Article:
The top line news from an interview Attorney General Eric Holder gave to The Washington Post is that Holder recognizes Glenn Greenwald's work in exposing NSA — and Justice Department — surveillance as journalism and that he wouldn't be prosecuted. More important, is that Holder also supports reviewing past cases to inform defendants when evidence against them stemmed from that surveillance. That information could kick open the door to a Supreme Court challenge of the NSA's activity.
Given Holder's personal history with the media (remember the AP phone records collection?), it's understandable that his comments about Greenwald would get some attention.
“Unless information that has not come to my attention is presented to me, what I have indicated in my testimony before Congress is that any journalist who’s engaged in true journalistic activities is not going to be prosecuted by this Justice Department,” Holder said.
“I certainly don’t agree with what Greenwald has done,” Holder continued, but journalism — even journalism flavored with activism — is not a reason to consider criminal charges. On Friday morning, The New York Times published an editorial raising concerns about how the British government is treading on that country's freedom of the press. Holder's statement distances him from that danger — but unlike his British peers, Holder is constrained by the First Amendment.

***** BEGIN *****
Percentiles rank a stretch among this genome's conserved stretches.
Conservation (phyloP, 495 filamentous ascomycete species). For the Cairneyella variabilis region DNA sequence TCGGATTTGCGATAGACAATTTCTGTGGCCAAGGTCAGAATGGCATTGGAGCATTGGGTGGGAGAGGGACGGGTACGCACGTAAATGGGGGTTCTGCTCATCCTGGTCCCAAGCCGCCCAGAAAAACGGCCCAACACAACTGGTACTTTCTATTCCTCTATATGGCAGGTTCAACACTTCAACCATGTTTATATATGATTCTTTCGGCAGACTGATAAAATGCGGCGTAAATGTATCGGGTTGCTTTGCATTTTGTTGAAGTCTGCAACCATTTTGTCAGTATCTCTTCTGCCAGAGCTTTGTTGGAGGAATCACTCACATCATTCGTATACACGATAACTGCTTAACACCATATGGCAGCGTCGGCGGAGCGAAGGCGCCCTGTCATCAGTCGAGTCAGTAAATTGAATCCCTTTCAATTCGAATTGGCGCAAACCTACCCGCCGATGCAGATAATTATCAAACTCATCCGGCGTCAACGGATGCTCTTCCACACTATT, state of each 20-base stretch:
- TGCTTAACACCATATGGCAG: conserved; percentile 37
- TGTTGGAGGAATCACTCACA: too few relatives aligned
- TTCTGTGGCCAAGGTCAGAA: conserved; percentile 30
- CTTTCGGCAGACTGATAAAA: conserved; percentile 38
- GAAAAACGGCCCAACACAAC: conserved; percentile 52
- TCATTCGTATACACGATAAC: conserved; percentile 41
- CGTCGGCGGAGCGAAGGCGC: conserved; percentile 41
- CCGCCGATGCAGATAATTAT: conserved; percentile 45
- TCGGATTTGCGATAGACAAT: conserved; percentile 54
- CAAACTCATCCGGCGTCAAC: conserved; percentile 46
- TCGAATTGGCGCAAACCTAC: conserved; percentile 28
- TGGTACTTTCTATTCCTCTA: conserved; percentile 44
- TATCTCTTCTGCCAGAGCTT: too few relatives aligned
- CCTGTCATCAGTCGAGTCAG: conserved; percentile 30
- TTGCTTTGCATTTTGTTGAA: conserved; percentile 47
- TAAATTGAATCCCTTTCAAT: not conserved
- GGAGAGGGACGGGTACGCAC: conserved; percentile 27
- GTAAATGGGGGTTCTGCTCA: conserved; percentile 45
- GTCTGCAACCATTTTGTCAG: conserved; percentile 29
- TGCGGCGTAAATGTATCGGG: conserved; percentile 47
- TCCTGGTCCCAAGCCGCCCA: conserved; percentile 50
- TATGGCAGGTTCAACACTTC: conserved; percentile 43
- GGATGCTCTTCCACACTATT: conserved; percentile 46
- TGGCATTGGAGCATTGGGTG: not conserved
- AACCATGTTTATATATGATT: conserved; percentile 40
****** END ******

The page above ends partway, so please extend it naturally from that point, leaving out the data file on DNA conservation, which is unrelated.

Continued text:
But more important, the Justice Department is reviewing cases in which charges depended on information collected from NSA surveillance:
“We have a review underway now,” Holder said. … “We will be examining cases that are in a variety of stages, and we will be, where appropriate, providing defendants with information that they should have so they can make their own determinations about how they want to react to it.”
The importance of this lies in how the Supreme Court determines when it takes a case. Earlier this year, the Court dismissed a lawsuit filed by the ACLU and other groups because those groups couldn't demonstrate that they'd been surveilled under the NSA systems that they were contesting. A key component of the government's argument in that case, presented by Solicitor General Donald Verrilli, was that individuals who had been surveilled by the NSA were informed of that surveillance and could therefore file a lawsuit themselves. Given that there existed people with standing, the Court threw out the case.
But it turned out that the Justice Department hadn't been informing defendants when it used that surveillance. In August, defendants in a case in Chicago were told that Foriegn Intelligence Surveillance Act evidence would be used against them, though the Post suggests that the first relevant example of being informed about surveillance evidence came last week. The ACLU's Jameel Jaffer, who argued the case that was dismissed, told the Post that "it was a 'big deal' that 'will undoubtedly set up a constitutional challenge to it.'"
In other words, Holder may be facilitating, intentionally or not, the demise of the NSA's surveillance tools, if one of the informed defendants files a lawsuit and the Supreme Court finds that they violate the Fourth Amendment protection against unreasonable searches — a clear triumph for Edward Snowden and privacy advocates. At that point, Holder's opinion of Greenwald's work might change.